Many of us (most?) don’t write letters anymore. E-mails suffice. And not that you can’t correspond via e-mails. I just wonder if e-mails create the same connection that letters do. I think of the letters of Robert and Elizabeth Browning; letters suffused with love and life. Or the correspondence between Ulysses Grant and Mark Twain, which are filled with insight and a growing friendship. I even think of the letters between my mom and I written in the last couple years of her life. I lived a state away and when we weren’t visiting, we’d talk on the phone, of course. But I remember writing her a letter once and having her write back. We both got a kick out of it so we started writing more regularly. She seemed to reveal more of herself. A keen sense-of-humor that wasn’t obvious. . .things that occupied her day that weren’t conveyed over the phone. . .and a surprising vulnerability that seemed to be safer on stationary. I treasure those letters and am so thankful we indulged in writing to each other.
I’ve also written letters of admiration to some of my favorite authors. I have a wonderful card written back to me from the early nineties from Robert McCammon when I’d written him of my love of Boys Life. His letter, like his writing, was personal, gracious and lyrical. I have a letter from David Morrell, most famous for his action thriller novels and the creator of Rambo. I wrote him after finishing his memoir on the death of his 17 year old son, Matt, to cancer. It was an incredibly moving book and I couldn’t help but sit down and write him immediately upon finishing. He wrote me back a sensitive and candid reply, expressing thanks for reaching out to him and in return honoring his son. And I have a letter from Ray Bradbury after a friend met him and handed him a sheet of paper I wanted him to have. It said: Thank you for being my ‘Papa.’ Thank you also for giving me back my hometown in literary form through Green Town. This was a reference to the tradition that all those influenced by Bradbury called him ‘Papa’ and how many of his stories were influenced by his Illinois roots and his fictional home of Green Town, which reminded me so much of the little town where I grew up. After reading it Ray chuckled apparently, took the sheet of paper from my friend and wrote, “Dear John —THANK YOU!!” It’s hanging above the desk where I write this.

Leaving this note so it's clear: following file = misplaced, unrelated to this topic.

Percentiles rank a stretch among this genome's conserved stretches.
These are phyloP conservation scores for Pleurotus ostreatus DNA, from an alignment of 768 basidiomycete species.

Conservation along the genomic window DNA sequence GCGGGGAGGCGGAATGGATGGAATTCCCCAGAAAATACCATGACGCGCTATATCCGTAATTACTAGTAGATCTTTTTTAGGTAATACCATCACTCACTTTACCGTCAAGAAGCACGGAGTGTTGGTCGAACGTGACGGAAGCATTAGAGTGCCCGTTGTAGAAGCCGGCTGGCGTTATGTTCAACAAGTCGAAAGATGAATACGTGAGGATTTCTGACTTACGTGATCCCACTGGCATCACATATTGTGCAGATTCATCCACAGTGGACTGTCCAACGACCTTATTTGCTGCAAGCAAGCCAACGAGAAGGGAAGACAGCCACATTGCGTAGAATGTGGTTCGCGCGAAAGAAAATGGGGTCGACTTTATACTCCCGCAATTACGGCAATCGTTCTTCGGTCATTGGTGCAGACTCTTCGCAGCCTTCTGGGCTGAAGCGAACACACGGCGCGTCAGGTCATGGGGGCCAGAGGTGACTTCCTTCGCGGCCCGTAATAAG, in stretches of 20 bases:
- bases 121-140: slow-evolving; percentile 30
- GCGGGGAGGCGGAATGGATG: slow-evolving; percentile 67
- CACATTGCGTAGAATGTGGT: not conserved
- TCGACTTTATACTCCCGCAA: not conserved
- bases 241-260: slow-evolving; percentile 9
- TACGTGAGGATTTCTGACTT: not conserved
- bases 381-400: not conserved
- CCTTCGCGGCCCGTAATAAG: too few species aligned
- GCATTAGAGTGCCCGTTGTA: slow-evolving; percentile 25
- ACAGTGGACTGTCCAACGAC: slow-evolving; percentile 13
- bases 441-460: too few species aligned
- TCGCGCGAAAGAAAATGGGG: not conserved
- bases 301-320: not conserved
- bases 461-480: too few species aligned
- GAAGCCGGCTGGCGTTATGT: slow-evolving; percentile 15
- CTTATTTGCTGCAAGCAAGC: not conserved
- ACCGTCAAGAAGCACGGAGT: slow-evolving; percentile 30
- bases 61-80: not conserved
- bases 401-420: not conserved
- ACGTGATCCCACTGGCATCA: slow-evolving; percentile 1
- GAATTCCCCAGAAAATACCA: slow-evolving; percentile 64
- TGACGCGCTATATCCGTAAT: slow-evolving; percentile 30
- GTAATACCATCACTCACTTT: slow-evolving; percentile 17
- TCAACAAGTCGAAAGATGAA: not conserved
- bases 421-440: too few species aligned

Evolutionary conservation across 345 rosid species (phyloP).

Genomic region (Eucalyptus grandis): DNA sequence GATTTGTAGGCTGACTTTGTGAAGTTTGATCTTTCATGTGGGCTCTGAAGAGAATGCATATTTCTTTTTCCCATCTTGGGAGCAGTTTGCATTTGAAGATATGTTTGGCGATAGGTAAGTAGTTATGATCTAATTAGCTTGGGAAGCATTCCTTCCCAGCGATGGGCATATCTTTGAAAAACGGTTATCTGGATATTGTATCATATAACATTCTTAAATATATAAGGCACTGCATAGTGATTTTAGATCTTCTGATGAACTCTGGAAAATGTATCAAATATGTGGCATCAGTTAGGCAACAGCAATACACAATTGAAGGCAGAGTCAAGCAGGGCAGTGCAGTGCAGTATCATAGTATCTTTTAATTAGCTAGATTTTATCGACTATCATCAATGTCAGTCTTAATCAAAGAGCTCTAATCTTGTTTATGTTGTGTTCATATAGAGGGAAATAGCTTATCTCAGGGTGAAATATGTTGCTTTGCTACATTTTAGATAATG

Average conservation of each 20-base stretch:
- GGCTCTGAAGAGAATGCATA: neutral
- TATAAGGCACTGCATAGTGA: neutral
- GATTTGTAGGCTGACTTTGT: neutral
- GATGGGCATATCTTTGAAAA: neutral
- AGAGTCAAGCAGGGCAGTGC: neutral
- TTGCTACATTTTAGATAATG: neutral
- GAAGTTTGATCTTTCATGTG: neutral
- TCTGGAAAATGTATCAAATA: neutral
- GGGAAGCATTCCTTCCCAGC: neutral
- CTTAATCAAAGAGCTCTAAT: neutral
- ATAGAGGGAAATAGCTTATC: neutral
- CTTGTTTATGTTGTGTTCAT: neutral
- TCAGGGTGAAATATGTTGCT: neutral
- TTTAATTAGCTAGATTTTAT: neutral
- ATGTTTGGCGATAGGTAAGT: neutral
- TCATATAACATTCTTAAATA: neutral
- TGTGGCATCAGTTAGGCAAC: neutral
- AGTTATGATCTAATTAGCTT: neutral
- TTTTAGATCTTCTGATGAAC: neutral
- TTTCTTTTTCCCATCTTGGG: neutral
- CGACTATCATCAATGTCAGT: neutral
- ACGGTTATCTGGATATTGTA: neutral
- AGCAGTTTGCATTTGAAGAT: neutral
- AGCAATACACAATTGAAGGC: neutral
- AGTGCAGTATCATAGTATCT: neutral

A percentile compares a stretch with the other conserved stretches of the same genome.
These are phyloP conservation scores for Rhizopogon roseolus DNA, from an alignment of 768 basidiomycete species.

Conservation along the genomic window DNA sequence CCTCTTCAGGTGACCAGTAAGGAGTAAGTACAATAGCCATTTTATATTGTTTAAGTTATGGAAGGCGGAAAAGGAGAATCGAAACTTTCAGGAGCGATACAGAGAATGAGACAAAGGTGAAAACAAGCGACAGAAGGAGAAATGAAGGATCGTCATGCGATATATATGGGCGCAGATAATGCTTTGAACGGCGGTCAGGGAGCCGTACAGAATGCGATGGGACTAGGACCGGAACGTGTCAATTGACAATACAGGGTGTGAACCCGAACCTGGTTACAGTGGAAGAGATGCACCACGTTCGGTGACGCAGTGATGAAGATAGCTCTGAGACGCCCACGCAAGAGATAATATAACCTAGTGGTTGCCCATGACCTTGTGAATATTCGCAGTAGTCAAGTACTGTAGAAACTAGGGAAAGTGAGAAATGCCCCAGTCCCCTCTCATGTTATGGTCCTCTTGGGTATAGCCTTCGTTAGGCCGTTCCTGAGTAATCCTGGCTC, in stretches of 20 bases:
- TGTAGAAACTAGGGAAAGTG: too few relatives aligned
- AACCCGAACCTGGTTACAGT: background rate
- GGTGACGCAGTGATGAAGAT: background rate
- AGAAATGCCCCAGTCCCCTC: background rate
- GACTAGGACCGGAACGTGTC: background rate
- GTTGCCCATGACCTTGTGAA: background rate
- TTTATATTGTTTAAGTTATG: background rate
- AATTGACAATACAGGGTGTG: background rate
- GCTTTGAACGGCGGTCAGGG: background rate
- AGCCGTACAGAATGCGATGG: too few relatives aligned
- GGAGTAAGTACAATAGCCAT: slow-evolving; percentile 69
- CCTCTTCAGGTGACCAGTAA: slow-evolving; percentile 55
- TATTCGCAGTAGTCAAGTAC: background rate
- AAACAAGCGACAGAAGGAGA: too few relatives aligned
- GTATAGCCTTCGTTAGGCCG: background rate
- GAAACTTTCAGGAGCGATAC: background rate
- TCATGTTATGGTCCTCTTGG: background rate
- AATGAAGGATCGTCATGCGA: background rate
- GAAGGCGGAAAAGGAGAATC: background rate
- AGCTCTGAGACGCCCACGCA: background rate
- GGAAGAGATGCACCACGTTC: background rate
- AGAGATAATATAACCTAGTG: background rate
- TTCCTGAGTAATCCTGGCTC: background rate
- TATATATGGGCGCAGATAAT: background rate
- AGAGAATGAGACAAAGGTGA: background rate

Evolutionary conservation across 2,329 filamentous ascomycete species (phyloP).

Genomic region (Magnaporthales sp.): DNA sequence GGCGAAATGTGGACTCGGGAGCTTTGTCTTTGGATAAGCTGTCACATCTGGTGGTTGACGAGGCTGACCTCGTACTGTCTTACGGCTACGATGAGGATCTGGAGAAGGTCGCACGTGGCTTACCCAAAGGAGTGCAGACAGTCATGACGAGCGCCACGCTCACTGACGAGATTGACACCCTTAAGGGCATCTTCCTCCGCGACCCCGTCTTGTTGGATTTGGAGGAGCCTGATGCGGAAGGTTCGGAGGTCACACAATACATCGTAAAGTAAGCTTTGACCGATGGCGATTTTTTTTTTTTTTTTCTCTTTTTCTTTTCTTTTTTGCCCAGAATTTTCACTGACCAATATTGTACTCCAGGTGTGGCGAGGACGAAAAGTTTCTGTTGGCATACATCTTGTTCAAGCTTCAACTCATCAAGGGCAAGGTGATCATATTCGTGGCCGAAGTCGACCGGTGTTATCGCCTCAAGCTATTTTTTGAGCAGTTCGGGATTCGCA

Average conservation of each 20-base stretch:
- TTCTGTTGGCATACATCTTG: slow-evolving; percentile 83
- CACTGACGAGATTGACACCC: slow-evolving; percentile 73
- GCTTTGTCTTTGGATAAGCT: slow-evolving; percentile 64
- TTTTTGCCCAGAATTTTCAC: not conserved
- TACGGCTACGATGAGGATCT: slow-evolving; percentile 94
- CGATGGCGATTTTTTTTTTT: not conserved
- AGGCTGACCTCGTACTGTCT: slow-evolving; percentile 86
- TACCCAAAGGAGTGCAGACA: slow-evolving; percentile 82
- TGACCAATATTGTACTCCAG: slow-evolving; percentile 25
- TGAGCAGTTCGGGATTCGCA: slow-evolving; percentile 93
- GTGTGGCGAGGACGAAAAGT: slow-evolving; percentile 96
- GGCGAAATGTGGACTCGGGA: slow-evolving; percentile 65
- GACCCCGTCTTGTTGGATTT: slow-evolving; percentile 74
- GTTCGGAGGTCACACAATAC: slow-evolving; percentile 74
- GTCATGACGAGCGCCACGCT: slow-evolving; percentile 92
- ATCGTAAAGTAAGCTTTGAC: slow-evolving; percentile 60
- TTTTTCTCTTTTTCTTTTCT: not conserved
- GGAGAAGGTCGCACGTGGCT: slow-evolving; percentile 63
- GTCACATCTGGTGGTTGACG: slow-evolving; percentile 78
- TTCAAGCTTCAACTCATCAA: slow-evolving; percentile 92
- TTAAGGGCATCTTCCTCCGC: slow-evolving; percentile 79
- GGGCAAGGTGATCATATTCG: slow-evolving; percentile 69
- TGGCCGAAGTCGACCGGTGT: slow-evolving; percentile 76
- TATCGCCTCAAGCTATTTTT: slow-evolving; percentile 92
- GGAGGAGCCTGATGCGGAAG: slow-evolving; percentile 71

There’s something deeply connecting when corresponding with others. Especially when they have moved you in some fashion.
Is there someone you need to reach out to and tell them how they’ve moved or influenced you?